Smullyan’s Paradox: Who Killed Him? Who’s Guilty?

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Smullyan's Paradox: Who killed him? Who's Guilty?

At a desert oasis, A and B decide independently to murder C. A poisons C’s canteen, and later B punches a hole in it. C dies of thirst. Who killed him?

A argues that C never drank the poison. B claims that he only deprived C of poisoned water. They’re both right, but still, C is dead. Who’s guilty?

*sips some scotch*

Looks like there’s a crime to solve.

Shut up.

I didn’t say anything?

You were thinking.

It’s annoying.

Sorry.

*sips more scotch*

Now, where’s my deerstalker?

There’s nothing more deceptive than an obvious fact.

We know that C died of thirst, so we have a cause of death.

The crime takes place in a desert oasis, by definition, an isolated area of vegetation in a desert, typically surrounding a spring or similar water source.

Assuming there’s more to drink and the fact that C didn’t die of poison, then A’s and B’s stated actions seem to be a red herring.

So what could have happened?

You probably might have heard of this paradoxical statement “This sentence is false.”
If it is true, then since it asserts truthfully that it is false, then it must be false. If on the other hand it is false, then since it claims falsely that it is false, it must be true. In either case, we have a contradiction. A paradox.

Frankly, this Smullyan’s Paradox looks like a classic case in which the counterfactual account fails and the temporal account is supported. Hardly a paradox. A riddle at best.

Just for the purpose of nothingness, I’m going to craft my awesome answer. And I promise you will be surprised.

The story began like this.

A week had passed since their arrival in the desert, and it is morning. The huge, golden sun rose over the edge of the barren world, and its rays fell on the low and scrubby plant growth.

C was crouching over a section of the desert growth, not far away from an ant hill. He was carefully picking up honey pot ants with his dirty fingers and dropping them into his ant jar. He wondered what kind of fluid had made these repletes’ storage tanks as sweat trickled into his eyes and burned. Collecting these ants were hot, dusty, and a tedious work. But his bizarre appetite for the ant’s gooey goodness kept him going on.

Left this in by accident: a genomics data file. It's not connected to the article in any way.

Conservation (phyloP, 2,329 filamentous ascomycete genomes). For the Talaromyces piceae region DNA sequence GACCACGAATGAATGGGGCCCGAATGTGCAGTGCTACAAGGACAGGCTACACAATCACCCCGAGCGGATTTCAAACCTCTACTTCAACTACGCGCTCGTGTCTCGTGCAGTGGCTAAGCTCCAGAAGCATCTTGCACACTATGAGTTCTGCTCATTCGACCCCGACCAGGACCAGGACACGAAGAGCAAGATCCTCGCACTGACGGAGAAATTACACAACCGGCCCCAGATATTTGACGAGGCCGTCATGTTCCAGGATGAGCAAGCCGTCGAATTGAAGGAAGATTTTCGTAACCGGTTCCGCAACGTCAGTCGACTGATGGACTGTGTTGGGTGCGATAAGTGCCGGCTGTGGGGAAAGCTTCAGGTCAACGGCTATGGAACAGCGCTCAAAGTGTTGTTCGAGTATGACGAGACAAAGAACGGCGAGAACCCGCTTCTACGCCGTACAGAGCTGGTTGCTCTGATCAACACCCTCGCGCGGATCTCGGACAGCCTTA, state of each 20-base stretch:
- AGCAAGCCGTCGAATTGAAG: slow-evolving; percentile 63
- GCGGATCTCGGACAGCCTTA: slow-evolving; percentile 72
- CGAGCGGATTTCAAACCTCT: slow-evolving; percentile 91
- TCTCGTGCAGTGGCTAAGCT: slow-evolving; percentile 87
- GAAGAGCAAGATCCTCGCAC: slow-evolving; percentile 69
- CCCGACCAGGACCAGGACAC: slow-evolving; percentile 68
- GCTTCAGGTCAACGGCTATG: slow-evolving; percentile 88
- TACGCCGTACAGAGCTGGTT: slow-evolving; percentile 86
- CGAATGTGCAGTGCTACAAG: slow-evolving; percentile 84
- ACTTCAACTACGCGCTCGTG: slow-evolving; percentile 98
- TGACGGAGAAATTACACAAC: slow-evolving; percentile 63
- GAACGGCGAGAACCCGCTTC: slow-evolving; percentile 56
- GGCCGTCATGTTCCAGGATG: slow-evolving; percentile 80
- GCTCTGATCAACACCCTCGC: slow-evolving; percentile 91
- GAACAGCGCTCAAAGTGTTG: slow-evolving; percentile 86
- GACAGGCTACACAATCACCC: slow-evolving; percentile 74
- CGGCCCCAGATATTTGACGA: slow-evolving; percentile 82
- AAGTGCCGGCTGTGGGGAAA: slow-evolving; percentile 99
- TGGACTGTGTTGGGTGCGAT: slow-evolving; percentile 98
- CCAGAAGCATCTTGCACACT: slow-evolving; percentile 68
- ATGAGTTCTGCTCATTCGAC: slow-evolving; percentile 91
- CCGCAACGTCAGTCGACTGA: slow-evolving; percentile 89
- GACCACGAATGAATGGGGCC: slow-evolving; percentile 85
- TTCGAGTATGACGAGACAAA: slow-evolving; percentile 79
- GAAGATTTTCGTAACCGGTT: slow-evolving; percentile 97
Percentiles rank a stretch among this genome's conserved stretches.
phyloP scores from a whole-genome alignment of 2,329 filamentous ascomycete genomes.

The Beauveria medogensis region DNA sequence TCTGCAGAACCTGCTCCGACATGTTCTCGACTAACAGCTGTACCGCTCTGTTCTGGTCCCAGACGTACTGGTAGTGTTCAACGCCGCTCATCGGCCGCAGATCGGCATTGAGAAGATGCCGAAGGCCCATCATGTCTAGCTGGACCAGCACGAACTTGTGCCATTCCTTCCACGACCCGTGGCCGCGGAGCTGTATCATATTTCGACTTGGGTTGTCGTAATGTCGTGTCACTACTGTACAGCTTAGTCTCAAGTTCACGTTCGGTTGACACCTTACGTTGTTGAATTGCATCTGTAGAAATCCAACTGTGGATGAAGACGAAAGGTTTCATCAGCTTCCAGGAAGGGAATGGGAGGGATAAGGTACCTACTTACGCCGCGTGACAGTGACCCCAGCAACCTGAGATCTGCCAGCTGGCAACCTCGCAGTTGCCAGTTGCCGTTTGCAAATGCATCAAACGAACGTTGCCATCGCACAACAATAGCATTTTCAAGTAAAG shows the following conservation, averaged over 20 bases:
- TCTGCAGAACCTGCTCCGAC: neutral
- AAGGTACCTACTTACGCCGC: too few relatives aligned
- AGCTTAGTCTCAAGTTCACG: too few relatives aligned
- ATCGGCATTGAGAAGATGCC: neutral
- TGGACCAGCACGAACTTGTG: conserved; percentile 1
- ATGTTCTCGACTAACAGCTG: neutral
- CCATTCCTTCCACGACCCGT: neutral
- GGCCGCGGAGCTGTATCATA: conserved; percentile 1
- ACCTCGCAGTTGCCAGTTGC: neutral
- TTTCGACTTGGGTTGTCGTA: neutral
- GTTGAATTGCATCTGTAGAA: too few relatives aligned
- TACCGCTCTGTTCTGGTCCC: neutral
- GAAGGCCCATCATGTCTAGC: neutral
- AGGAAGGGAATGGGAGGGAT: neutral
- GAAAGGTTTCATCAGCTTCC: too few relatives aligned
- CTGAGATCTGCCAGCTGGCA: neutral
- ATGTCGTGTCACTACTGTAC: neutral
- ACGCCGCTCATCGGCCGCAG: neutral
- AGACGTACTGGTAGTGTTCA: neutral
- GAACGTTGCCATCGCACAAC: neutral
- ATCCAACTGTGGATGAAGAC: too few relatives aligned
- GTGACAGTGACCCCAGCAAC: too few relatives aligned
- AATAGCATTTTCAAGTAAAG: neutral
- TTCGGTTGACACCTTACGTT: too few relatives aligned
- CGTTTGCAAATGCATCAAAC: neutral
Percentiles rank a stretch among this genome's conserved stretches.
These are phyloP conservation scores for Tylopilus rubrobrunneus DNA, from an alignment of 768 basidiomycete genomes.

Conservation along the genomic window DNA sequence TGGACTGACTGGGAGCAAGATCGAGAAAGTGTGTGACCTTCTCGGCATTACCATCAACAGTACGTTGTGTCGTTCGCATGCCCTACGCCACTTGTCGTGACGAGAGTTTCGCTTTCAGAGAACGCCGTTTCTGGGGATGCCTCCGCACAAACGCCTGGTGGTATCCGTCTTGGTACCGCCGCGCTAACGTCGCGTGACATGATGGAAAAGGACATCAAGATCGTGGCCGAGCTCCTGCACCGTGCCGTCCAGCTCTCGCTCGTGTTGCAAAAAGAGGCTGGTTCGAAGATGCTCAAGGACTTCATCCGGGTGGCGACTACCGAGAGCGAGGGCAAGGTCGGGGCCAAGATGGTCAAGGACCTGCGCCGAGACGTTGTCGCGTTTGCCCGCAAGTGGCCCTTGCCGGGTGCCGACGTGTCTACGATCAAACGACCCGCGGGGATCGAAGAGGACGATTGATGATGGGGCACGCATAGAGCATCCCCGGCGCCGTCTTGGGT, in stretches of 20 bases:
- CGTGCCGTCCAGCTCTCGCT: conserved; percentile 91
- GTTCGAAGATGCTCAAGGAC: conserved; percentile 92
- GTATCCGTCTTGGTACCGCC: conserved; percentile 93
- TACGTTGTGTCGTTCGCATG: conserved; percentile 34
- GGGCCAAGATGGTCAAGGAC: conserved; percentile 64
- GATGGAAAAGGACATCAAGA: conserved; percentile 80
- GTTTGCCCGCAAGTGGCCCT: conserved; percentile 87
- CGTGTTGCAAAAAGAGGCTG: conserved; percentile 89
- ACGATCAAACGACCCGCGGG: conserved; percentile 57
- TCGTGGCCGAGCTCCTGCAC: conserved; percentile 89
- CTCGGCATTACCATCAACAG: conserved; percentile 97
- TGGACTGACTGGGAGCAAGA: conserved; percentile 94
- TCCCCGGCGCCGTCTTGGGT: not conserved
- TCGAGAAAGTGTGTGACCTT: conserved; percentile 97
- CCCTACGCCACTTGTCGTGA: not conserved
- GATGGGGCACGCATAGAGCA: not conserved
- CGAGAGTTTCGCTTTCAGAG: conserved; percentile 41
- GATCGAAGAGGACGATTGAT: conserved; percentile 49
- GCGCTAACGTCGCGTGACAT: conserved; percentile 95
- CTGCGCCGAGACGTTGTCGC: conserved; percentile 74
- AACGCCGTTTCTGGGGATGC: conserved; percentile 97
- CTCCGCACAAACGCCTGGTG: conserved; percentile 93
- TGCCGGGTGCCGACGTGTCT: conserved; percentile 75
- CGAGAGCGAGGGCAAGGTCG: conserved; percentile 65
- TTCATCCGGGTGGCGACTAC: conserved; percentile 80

Honey Pot Ants

Back at base camp, A and B were plotting to murder C. A had poisoned his canteen. B decided against this and punctured the canteen. The reason being is that they still needed C alive to obliterate traces of the six-legged creatures from the house.

You see, A and B both suffer from myrmecophobia — they are inexplicably fearful of ants.

The jar was brimful with swollen repletes.

“Good job!” C thought to himself, turning the ant jar over in his hand and looking at it again. Then with the bounty tucked safely in his pocket, he turned to take the path home.

The sandy ground was sun-scorched under his shoes, the air was like hot steam entering his nostrils. The temperature was unbearably hot. There was a pain in the back of his head that threatened to grow into a powerful migraine, a sure sign that dehydration wasn’t far away. He wished he had remembered his canteen.

He strolled up a hill as the heat wave pushed past. Looking up, he saw the sun shone brighter than he ever knew before. Then he gazed upon a bunch of arrow-head shaped leaves in the distance, dark green and inviting. They glistened gently as they reflected the sun’s rays.

He took a few blinks before his consciousness ebbed away with the heat.

Thud.

The world rushed by in a blur.

C gasped awake, feeling a sharp, persistent pain traveling down to his butt from the center of his lower back. Like someone just stabbed him at the spine.

Between his tailbone and the ground, laid the ant jar.

He couldn’t move. It hurt like hell to do so. All he could do was writhe, like a fish on the sand.

And his head banged and throbbed as the dehydration advanced.

He closed his eyes. Then he felt nothing. Nothing at all. Darkness.

Before you toss your shoes at me.

Ok, sentence me to death by lameness. Turns out writing after a few glasses of Scotch is far more fun.

I should drink more often.

Point is, I have accomplished my goal just by writing the answer. The answer that I promised will surprise you.

Perhaps you were surprised by it, albeit the lameness, in which case my guarantee has been met. And perhaps nothing at all has surprised you. In that case, you were expecting a surprise as promised, and you found that guarantee wasn’t fulfilled. That’s surely a surprising outcome, and so in that case too, you have had the promised surprise!